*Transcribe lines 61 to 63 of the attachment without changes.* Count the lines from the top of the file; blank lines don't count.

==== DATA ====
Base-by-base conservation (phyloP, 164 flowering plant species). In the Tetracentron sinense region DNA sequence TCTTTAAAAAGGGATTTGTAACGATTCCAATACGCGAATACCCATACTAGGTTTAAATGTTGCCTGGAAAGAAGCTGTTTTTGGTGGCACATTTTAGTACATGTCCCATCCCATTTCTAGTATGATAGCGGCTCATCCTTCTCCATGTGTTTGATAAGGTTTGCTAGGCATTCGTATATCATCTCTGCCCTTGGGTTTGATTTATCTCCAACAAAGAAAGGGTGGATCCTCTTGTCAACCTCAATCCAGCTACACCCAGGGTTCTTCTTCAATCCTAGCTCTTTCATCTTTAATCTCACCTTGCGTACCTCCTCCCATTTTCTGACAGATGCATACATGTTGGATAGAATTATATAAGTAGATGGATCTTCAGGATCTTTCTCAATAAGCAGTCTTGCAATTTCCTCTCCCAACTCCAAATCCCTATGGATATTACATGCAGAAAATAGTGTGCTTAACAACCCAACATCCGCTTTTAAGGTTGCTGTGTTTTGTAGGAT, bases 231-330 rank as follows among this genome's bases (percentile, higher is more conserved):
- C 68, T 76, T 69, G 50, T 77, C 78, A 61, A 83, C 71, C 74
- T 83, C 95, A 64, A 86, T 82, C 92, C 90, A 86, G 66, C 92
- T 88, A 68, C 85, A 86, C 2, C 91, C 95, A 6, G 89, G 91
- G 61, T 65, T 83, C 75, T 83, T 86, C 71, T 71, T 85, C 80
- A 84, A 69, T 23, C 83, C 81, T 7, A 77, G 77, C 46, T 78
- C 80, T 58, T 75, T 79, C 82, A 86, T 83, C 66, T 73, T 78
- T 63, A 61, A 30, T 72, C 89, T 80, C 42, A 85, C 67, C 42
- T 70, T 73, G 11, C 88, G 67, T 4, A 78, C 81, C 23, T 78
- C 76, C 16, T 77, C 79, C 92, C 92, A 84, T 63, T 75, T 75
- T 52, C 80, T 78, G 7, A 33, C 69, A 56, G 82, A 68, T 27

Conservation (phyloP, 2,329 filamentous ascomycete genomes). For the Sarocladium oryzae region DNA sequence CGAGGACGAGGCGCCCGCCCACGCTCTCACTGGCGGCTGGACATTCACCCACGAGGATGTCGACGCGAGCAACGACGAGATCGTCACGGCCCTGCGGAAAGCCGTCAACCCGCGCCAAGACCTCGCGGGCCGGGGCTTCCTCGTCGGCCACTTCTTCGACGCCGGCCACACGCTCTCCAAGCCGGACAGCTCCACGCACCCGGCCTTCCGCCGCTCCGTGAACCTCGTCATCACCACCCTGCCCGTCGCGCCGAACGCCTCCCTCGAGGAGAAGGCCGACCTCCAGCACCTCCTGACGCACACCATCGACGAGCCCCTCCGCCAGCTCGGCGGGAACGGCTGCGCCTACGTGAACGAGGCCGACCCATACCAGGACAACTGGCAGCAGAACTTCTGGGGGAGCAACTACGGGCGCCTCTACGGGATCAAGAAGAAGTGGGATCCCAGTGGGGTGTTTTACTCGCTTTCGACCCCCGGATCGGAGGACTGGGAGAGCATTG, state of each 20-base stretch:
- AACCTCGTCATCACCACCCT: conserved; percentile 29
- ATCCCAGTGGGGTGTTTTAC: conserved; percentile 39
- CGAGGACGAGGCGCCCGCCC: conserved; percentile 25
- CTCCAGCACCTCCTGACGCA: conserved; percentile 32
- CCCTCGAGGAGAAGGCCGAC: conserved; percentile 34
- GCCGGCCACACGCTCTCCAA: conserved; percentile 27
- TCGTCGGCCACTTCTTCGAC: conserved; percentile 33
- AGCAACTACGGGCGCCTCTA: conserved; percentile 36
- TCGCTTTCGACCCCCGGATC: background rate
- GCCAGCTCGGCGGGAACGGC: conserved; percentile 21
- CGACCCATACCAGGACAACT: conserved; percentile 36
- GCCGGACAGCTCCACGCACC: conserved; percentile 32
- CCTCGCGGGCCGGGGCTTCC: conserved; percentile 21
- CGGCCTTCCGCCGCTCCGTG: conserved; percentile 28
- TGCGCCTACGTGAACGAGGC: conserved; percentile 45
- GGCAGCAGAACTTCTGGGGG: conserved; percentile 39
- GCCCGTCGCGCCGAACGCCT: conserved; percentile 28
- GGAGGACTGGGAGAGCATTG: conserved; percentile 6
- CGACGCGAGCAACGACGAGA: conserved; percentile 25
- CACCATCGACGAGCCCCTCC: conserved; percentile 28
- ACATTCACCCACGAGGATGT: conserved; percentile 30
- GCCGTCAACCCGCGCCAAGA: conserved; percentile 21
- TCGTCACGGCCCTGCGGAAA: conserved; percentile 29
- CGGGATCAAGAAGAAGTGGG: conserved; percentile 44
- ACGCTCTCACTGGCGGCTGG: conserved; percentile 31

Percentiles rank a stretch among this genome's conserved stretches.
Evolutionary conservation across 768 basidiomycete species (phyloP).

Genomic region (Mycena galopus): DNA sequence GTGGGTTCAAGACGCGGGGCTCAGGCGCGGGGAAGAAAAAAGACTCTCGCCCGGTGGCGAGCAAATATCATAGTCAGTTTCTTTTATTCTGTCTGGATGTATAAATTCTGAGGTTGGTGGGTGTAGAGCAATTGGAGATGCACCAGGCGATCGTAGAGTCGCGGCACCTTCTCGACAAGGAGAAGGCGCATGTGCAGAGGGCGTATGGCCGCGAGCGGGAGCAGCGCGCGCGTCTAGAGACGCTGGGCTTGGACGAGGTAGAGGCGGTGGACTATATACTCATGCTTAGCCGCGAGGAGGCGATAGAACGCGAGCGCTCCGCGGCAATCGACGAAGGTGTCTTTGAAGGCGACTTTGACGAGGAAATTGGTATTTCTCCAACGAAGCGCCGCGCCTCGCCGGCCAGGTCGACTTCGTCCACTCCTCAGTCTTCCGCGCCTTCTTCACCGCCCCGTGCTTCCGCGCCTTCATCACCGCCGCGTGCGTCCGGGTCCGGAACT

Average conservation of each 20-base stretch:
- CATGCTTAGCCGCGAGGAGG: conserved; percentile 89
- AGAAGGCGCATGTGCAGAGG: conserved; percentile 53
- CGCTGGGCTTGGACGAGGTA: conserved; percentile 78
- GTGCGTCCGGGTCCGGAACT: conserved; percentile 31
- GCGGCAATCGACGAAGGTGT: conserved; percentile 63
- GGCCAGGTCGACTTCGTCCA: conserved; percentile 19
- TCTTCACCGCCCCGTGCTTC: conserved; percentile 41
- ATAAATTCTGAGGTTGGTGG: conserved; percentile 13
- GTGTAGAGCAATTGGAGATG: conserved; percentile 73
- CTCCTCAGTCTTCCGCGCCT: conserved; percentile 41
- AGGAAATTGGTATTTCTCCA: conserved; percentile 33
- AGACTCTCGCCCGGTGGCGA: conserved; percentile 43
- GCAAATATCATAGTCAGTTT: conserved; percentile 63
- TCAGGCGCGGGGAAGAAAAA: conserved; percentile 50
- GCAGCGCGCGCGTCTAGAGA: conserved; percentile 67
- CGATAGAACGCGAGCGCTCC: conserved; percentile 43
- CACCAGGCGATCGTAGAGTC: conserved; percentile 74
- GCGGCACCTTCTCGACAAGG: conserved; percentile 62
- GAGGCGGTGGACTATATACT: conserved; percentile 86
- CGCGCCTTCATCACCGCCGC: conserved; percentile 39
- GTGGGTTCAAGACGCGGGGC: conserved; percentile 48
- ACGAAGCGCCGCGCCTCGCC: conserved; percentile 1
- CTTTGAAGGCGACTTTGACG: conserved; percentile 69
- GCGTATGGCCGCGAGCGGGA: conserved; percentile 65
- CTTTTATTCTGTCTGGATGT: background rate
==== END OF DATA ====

- CGCGCCTTCATCACCGCCGC: conserved; percentile 39
- GTGGGTTCAAGACGCGGGGC: conserved; percentile 48
- ACGAAGCGCCGCGCCTCGCC: conserved; percentile 1